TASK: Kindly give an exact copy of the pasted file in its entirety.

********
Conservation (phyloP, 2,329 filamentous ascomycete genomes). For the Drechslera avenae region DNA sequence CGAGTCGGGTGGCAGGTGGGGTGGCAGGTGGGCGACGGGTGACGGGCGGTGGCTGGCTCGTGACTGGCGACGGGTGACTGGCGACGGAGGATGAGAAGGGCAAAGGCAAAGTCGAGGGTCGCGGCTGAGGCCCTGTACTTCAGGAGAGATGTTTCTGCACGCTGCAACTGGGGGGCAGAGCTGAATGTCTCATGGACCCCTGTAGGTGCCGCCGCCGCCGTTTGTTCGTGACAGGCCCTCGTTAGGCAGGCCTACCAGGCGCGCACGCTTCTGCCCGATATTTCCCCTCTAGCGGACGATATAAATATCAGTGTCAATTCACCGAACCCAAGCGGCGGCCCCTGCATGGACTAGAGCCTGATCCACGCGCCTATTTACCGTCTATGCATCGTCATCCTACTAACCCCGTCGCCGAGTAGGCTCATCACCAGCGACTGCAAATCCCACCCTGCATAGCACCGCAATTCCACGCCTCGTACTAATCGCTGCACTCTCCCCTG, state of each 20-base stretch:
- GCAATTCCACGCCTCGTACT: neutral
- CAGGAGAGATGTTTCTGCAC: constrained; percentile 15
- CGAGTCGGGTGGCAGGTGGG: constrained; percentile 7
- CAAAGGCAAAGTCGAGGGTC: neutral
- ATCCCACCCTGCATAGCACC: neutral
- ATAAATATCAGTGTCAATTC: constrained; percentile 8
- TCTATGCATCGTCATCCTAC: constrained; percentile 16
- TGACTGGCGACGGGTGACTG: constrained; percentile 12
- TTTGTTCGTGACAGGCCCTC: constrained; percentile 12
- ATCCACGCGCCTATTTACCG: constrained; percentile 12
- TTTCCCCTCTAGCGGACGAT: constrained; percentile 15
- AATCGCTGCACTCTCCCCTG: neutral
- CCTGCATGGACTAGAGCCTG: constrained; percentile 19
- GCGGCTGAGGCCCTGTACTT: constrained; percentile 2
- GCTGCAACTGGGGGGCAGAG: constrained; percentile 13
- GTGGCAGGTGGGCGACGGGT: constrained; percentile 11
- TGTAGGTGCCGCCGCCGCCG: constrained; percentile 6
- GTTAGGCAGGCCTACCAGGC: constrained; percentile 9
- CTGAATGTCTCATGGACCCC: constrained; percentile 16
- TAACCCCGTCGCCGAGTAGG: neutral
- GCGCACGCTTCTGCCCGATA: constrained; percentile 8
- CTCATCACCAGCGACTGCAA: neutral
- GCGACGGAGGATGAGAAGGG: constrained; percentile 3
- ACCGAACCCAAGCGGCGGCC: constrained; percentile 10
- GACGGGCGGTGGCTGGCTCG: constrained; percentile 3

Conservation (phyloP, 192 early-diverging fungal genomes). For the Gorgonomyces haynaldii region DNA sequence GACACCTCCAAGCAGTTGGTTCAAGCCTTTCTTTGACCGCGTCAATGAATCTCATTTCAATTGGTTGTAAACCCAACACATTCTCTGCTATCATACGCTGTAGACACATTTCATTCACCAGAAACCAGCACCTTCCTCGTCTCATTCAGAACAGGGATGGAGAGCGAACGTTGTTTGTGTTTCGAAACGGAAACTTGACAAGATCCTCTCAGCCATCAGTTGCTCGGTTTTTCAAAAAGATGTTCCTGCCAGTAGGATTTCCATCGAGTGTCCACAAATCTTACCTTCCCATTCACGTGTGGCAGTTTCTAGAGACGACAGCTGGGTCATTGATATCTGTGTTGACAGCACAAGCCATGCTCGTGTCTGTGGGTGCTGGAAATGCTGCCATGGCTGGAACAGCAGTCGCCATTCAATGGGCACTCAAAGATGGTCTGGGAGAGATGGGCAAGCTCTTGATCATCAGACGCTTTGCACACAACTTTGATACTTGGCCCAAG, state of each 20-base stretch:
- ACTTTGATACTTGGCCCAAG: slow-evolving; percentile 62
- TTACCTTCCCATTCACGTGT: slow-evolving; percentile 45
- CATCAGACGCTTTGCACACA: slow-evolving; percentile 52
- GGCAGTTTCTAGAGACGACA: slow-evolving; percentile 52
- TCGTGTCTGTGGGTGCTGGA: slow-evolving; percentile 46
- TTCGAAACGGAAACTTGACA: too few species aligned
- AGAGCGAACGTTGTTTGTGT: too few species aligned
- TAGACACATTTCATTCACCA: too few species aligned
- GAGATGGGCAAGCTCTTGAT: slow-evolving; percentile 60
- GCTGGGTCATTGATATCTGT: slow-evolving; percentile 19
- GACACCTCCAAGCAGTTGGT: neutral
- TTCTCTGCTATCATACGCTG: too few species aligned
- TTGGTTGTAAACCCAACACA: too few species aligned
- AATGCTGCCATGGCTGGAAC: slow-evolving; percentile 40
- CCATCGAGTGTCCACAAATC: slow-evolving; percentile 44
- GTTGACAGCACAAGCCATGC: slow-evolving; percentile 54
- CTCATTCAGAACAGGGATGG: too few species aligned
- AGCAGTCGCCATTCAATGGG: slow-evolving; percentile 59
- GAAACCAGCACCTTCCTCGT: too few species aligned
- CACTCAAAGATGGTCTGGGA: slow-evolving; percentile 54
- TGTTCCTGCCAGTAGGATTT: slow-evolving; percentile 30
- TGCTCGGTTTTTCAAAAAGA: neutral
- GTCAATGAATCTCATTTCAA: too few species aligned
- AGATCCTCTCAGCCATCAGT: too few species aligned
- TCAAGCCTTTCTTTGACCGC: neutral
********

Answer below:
Conservation (phyloP, 2,329 filamentous ascomycete genomes). For the Drechslera avenae region DNA sequence CGAGTCGGGTGGCAGGTGGGGTGGCAGGTGGGCGACGGGTGACGGGCGGTGGCTGGCTCGTGACTGGCGACGGGTGACTGGCGACGGAGGATGAGAAGGGCAAAGGCAAAGTCGAGGGTCGCGGCTGAGGCCCTGTACTTCAGGAGAGATGTTTCTGCACGCTGCAACTGGGGGGCAGAGCTGAATGTCTCATGGACCCCTGTAGGTGCCGCCGCCGCCGTTTGTTCGTGACAGGCCCTCGTTAGGCAGGCCTACCAGGCGCGCACGCTTCTGCCCGATATTTCCCCTCTAGCGGACGATATAAATATCAGTGTCAATTCACCGAACCCAAGCGGCGGCCCCTGCATGGACTAGAGCCTGATCCACGCGCCTATTTACCGTCTATGCATCGTCATCCTACTAACCCCGTCGCCGAGTAGGCTCATCACCAGCGACTGCAAATCCCACCCTGCATAGCACCGCAATTCCACGCCTCGTACTAATCGCTGCACTCTCCCCTG, state of each 20-base stretch:
- GCAATTCCACGCCTCGTACT: neutral
- CAGGAGAGATGTTTCTGCAC: constrained; percentile 15
- CGAGTCGGGTGGCAGGTGGG: constrained; percentile 7
- CAAAGGCAAAGTCGAGGGTC: neutral
- ATCCCACCCTGCATAGCACC: neutral
- ATAAATATCAGTGTCAATTC: constrained; percentile 8
- TCTATGCATCGTCATCCTAC: constrained; percentile 16
- TGACTGGCGACGGGTGACTG: constrained; percentile 12
- TTTGTTCGTGACAGGCCCTC: constrained; percentile 12
- ATCCACGCGCCTATTTACCG: constrained; percentile 12
- TTTCCCCTCTAGCGGACGAT: constrained; percentile 15
- AATCGCTGCACTCTCCCCTG: neutral
- CCTGCATGGACTAGAGCCTG: constrained; percentile 19
- GCGGCTGAGGCCCTGTACTT: constrained; percentile 2
- GCTGCAACTGGGGGGCAGAG: constrained; percentile 13
- GTGGCAGGTGGGCGACGGGT: constrained; percentile 11
- TGTAGGTGCCGCCGCCGCCG: constrained; percentile 6
- GTTAGGCAGGCCTACCAGGC: constrained; percentile 9
- CTGAATGTCTCATGGACCCC: constrained; percentile 16
- TAACCCCGTCGCCGAGTAGG: neutral
- GCGCACGCTTCTGCCCGATA: constrained; percentile 8
- CTCATCACCAGCGACTGCAA: neutral
- GCGACGGAGGATGAGAAGGG: constrained; percentile 3
- ACCGAACCCAAGCGGCGGCC: constrained; percentile 10
- GACGGGCGGTGGCTGGCTCG: constrained; percentile 3

Conservation (phyloP, 192 early-diverging fungal genomes). For the Gorgonomyces haynaldii region DNA sequence GACACCTCCAAGCAGTTGGTTCAAGCCTTTCTTTGACCGCGTCAATGAATCTCATTTCAATTGGTTGTAAACCCAACACATTCTCTGCTATCATACGCTGTAGACACATTTCATTCACCAGAAACCAGCACCTTCCTCGTCTCATTCAGAACAGGGATGGAGAGCGAACGTTGTTTGTGTTTCGAAACGGAAACTTGACAAGATCCTCTCAGCCATCAGTTGCTCGGTTTTTCAAAAAGATGTTCCTGCCAGTAGGATTTCCATCGAGTGTCCACAAATCTTACCTTCCCATTCACGTGTGGCAGTTTCTAGAGACGACAGCTGGGTCATTGATATCTGTGTTGACAGCACAAGCCATGCTCGTGTCTGTGGGTGCTGGAAATGCTGCCATGGCTGGAACAGCAGTCGCCATTCAATGGGCACTCAAAGATGGTCTGGGAGAGATGGGCAAGCTCTTGATCATCAGACGCTTTGCACACAACTTTGATACTTGGCCCAAG, state of each 20-base stretch:
- ACTTTGATACTTGGCCCAAG: slow-evolving; percentile 62
- TTACCTTCCCATTCACGTGT: slow-evolving; percentile 45
- CATCAGACGCTTTGCACACA: slow-evolving; percentile 52
- GGCAGTTTCTAGAGACGACA: slow-evolving; percentile 52
- TCGTGTCTGTGGGTGCTGGA: slow-evolving; percentile 46
- TTCGAAACGGAAACTTGACA: too few species aligned
- AGAGCGAACGTTGTTTGTGT: too few species aligned
- TAGACACATTTCATTCACCA: too few species aligned
- GAGATGGGCAAGCTCTTGAT: slow-evolving; percentile 60
- GCTGGGTCATTGATATCTGT: slow-evolving; percentile 19
- GACACCTCCAAGCAGTTGGT: neutral
- TTCTCTGCTATCATACGCTG: too few species aligned
- TTGGTTGTAAACCCAACACA: too few species aligned
- AATGCTGCCATGGCTGGAAC: slow-evolving; percentile 40
- CCATCGAGTGTCCACAAATC: slow-evolving; percentile 44
- GTTGACAGCACAAGCCATGC: slow-evolving; percentile 54
- CTCATTCAGAACAGGGATGG: too few species aligned
- AGCAGTCGCCATTCAATGGG: slow-evolving; percentile 59
- GAAACCAGCACCTTCCTCGT: too few species aligned
- CACTCAAAGATGGTCTGGGA: slow-evolving; percentile 54
- TGTTCCTGCCAGTAGGATTT: slow-evolving; percentile 30
- TGCTCGGTTTTTCAAAAAGA: neutral
- GTCAATGAATCTCATTTCAA: too few species aligned
- AGATCCTCTCAGCCATCAGT: too few species aligned
- TCAAGCCTTTCTTTGACCGC: neutral